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PattiS

Ace inhibitors and Cholesteral medicine

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PattiS

 

Hello all, I am new to this forum.

 

I was recently told by both my Endocrinologist and regular doctor that I should go on an ace inhibitor for my blood pressure (which I guess is too high for a diabetic 148/90 or something like that) and to help my kidneys (which apparently are showing early signs of kidney problems - results from an office urine sample but I have not gotten the actual results back from the lab yet). I am not too pleased about having to go on this medication. They also feel that I should go on a cholesteral lowering medication. Again, the bad cholesteral is too high for a diabetic but apparently not too high for a non.

 

Does anyone else have to take this medication? Probably a stupid question. I am concerned about having to take MORE medication - I'm already on Synthroid, and 2 anti-depressants-Paxcil and Wellbutrin. Not to mention the insulin (using a pump).

 

Any feedback you can give me on these medications will be greatly appreciated. By the way - I am 46 and have been a type I for a little over 17 years now - my AIC's have been in the 7's - so I guess I have so so control but could be better.

 

Thank you!

Patti

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xMenace

An ACE and a Statin are pretty standard for us longer term D's. Most of us on here are on them. I am.

 

Oh, and welcome to the forum. :)

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PattiS
An ACE and a Statin are pretty standard for us longer term D's. Most of us on here are on them. I am.

 

Oh, and welcome to the forum. :)

Thanks for the reply. Just wondering if you have any side effects from these?

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Penny

Hi Patti, I take Avapro and Zocor, have for many years. I was taking Altace but it caused a cough. Xmenace is right, I think we all eventually need to take something.

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CindyO

I've been on a cholesterol lowering medication for about 10 years. I've never had high cholesterol, but as you said, it's too high for a diabetic. I started on an ACE inhibitor in Feb of this year, but had to stop because of the maddening cough. I'm now on Benicar, which is an ARB. My blood pressure was running 130/70 when I started the ACE inhibitor. My numbers are all fine now and I don't notice any side effects.

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xMenace
Thanks for the reply. Just wondering if you have any side effects from these?

 

There's an ACE cough. It hits you in the back of the throat like it's always dry. I had it a bit when I started, but I have no symptoms now. The Statins apparently have major symptoms for a very very few people. I don't know what they are; some here have described them. I have none.

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REDLAN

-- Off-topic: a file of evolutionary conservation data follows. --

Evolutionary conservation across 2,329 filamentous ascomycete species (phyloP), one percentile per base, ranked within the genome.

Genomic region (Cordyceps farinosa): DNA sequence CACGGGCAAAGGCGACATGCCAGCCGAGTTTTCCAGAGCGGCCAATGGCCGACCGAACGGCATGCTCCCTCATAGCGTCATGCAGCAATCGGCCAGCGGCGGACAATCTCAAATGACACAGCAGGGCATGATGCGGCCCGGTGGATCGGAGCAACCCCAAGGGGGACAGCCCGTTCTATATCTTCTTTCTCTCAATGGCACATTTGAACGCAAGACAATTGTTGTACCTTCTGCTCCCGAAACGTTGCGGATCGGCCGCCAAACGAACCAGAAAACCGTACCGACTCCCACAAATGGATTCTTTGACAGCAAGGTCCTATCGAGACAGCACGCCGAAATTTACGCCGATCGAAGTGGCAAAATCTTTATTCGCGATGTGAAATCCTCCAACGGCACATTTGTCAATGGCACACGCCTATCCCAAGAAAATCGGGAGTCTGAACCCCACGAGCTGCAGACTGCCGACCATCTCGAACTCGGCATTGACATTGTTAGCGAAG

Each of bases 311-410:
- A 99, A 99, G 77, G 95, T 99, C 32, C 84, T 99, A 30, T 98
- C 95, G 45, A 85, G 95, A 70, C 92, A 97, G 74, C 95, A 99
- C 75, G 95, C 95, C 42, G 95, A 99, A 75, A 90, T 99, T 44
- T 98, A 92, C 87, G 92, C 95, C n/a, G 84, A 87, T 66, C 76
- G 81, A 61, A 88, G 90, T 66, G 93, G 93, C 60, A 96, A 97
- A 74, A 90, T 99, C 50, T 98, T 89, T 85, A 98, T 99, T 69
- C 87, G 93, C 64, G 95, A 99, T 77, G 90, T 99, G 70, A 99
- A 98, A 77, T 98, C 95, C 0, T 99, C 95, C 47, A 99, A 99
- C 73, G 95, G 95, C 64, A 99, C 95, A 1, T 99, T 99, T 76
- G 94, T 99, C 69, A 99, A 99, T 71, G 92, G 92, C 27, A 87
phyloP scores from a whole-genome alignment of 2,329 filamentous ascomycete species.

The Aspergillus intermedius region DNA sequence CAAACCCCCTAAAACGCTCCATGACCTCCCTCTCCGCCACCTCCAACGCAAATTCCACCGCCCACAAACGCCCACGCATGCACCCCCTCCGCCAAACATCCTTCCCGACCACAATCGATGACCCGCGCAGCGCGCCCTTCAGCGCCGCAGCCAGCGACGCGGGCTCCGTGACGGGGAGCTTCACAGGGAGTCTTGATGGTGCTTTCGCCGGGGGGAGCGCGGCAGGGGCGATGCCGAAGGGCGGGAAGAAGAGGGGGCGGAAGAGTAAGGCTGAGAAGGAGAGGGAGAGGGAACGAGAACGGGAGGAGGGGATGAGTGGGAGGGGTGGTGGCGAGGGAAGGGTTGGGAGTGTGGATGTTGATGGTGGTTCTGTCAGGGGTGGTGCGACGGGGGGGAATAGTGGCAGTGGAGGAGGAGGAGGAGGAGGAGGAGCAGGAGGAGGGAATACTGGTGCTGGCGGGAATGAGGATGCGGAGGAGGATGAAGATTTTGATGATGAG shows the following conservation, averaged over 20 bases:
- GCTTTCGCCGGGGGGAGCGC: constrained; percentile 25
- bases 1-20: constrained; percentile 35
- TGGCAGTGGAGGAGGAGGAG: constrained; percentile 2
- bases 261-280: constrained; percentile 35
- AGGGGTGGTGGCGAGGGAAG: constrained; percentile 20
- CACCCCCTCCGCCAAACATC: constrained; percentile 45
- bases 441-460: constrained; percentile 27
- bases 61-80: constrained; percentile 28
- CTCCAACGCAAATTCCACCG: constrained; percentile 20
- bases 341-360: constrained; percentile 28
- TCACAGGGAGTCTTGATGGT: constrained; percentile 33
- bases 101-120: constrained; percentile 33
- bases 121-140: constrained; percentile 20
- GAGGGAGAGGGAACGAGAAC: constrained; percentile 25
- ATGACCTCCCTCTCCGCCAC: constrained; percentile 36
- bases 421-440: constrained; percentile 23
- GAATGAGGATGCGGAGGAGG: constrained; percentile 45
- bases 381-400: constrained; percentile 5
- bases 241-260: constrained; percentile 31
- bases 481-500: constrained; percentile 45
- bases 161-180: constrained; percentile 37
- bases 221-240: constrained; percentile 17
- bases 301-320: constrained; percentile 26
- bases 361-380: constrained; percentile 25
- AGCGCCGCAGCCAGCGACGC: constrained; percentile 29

ACE inhibitors - most common side effect is dry cough. ARB's are better in this respect. other side effects include muscle cramps, and low serum potassium (you need to have regular blood tests to ensure that your potassium isn't dropping too low) reasonably well tolerated - drop out rate is around 20% by 5 years, due to side effects usually low blood pressure.

 

it's a very common experience to feel very strange when taking blood pressure lowering medication for the first few days - this passes very quickly.

 

statins - reasonably well tolerated by most people - side effect rates are reported to be low - however muscle pain is reported very commonly (approximately 40% of statin users - difficult to tell whether this is caused by statins or a feature of the group - i.e. mostly elderly) - other side effects can be memory problems - (not that common), and neuropathy - (statins lower cholesterol - cholesterol is essential for healty nerve cell function)

 

one to watch for in statins is rhabdomyolysis - which in english is muscle break down - damaged proteins block the kidneys causing kidney failure, and quite often fatalities. It's very rare, but if you experience severe muscle pain after taking statins, then you should discontinue them and report it to your doctor.

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BlueSky

... I am concerned about having to take MORE medication ....

The ACE inhibitor sounds like a good idea as you have high blood pressure and your kidneys are already taking strain. But the benefits of statins are extremely dubious. I think it was the Nurses study that showed that, in terms of all cause mortality, statins don't provide any benefit for women whatsoever, regardless of age or whether there has been a previous heart attack. And it is not as if your cholesterol is high anyway ...

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xMenace

There's no easy answers. As a long term diabetic I feel I have little choice but to follow my Endo's recommendations. Still, we should all research as much as we can. These may help prepare for a thorough discussion with your endo.

 

Statins: Is this cholesterol-lowering drug right for you? - MayoClinic.com

 

Statin Adverse Effects

 

Statin - Wikipedia, the free encyclopedia

 

Statins - drug class, medical uses, medication side effects, and drug interactions by MedicineNet.com

 

Cholesterol-Lowering Drugs

 

Log In Problems

 

Statin Treatment in Diabetes Mellitus -- Buse 21 (4): 168 -- Clinical Diabetes

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PattiS
ACE inhibitors - most common side effect is dry cough. ARB's are better in this respect. other side effects include muscle cramps, and low serum potassium (you need to have regular blood tests to ensure that your potassium isn't dropping too low) reasonably well tolerated - drop out rate is around 20% by 5 years, due to side effects usually low blood pressure.

 

it's a very common experience to feel very strange when taking blood pressure lowering medication for the first few days - this passes very quickly.